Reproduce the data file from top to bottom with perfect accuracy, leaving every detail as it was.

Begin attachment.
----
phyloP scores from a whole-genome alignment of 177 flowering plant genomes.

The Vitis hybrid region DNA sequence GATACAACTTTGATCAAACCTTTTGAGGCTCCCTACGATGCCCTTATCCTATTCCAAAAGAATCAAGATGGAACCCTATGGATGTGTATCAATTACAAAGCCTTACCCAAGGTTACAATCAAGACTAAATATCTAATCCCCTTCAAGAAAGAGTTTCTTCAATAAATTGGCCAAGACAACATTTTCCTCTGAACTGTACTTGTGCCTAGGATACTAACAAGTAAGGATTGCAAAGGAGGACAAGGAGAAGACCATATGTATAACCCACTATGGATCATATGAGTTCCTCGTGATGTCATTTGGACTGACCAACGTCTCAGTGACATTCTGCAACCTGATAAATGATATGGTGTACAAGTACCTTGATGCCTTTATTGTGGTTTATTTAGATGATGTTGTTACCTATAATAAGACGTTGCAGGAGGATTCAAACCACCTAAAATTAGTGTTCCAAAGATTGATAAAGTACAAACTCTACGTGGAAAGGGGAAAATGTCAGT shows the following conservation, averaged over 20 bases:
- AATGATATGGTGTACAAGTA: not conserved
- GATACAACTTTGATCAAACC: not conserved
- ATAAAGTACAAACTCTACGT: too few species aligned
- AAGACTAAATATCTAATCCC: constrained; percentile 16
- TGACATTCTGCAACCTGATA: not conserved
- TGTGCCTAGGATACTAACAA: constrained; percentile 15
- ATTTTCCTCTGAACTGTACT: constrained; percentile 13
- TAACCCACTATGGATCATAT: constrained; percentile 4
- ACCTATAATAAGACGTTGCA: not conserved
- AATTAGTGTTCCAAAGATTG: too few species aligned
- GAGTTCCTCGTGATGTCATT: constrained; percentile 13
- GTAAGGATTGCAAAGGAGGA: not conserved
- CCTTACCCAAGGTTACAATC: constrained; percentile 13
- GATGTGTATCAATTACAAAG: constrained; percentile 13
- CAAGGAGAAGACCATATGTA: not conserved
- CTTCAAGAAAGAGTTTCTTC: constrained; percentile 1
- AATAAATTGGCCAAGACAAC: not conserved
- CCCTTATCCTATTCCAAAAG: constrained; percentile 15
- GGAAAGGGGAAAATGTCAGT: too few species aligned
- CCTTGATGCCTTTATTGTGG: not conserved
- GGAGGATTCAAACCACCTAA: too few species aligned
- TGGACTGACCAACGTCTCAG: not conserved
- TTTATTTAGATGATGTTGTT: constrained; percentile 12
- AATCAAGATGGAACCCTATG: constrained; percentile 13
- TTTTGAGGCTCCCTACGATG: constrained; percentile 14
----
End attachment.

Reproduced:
phyloP scores from a whole-genome alignment of 177 flowering plant genomes.

The Vitis hybrid region DNA sequence GATACAACTTTGATCAAACCTTTTGAGGCTCCCTACGATGCCCTTATCCTATTCCAAAAGAATCAAGATGGAACCCTATGGATGTGTATCAATTACAAAGCCTTACCCAAGGTTACAATCAAGACTAAATATCTAATCCCCTTCAAGAAAGAGTTTCTTCAATAAATTGGCCAAGACAACATTTTCCTCTGAACTGTACTTGTGCCTAGGATACTAACAAGTAAGGATTGCAAAGGAGGACAAGGAGAAGACCATATGTATAACCCACTATGGATCATATGAGTTCCTCGTGATGTCATTTGGACTGACCAACGTCTCAGTGACATTCTGCAACCTGATAAATGATATGGTGTACAAGTACCTTGATGCCTTTATTGTGGTTTATTTAGATGATGTTGTTACCTATAATAAGACGTTGCAGGAGGATTCAAACCACCTAAAATTAGTGTTCCAAAGATTGATAAAGTACAAACTCTACGTGGAAAGGGGAAAATGTCAGT shows the following conservation, averaged over 20 bases:
- AATGATATGGTGTACAAGTA: not conserved
- GATACAACTTTGATCAAACC: not conserved
- ATAAAGTACAAACTCTACGT: too few species aligned
- AAGACTAAATATCTAATCCC: constrained; percentile 16
- TGACATTCTGCAACCTGATA: not conserved
- TGTGCCTAGGATACTAACAA: constrained; percentile 15
- ATTTTCCTCTGAACTGTACT: constrained; percentile 13
- TAACCCACTATGGATCATAT: constrained; percentile 4
- ACCTATAATAAGACGTTGCA: not conserved
- AATTAGTGTTCCAAAGATTG: too few species aligned
- GAGTTCCTCGTGATGTCATT: constrained; percentile 13
- GTAAGGATTGCAAAGGAGGA: not conserved
- CCTTACCCAAGGTTACAATC: constrained; percentile 13
- GATGTGTATCAATTACAAAG: constrained; percentile 13
- CAAGGAGAAGACCATATGTA: not conserved
- CTTCAAGAAAGAGTTTCTTC: constrained; percentile 1
- AATAAATTGGCCAAGACAAC: not conserved
- CCCTTATCCTATTCCAAAAG: constrained; percentile 15
- GGAAAGGGGAAAATGTCAGT: too few species aligned
- CCTTGATGCCTTTATTGTGG: not conserved
- GGAGGATTCAAACCACCTAA: too few species aligned
- TGGACTGACCAACGTCTCAG: not conserved
- TTTATTTAGATGATGTTGTT: constrained; percentile 12
- AATCAAGATGGAACCCTATG: constrained; percentile 13
- TTTTGAGGCTCCCTACGATG: constrained; percentile 14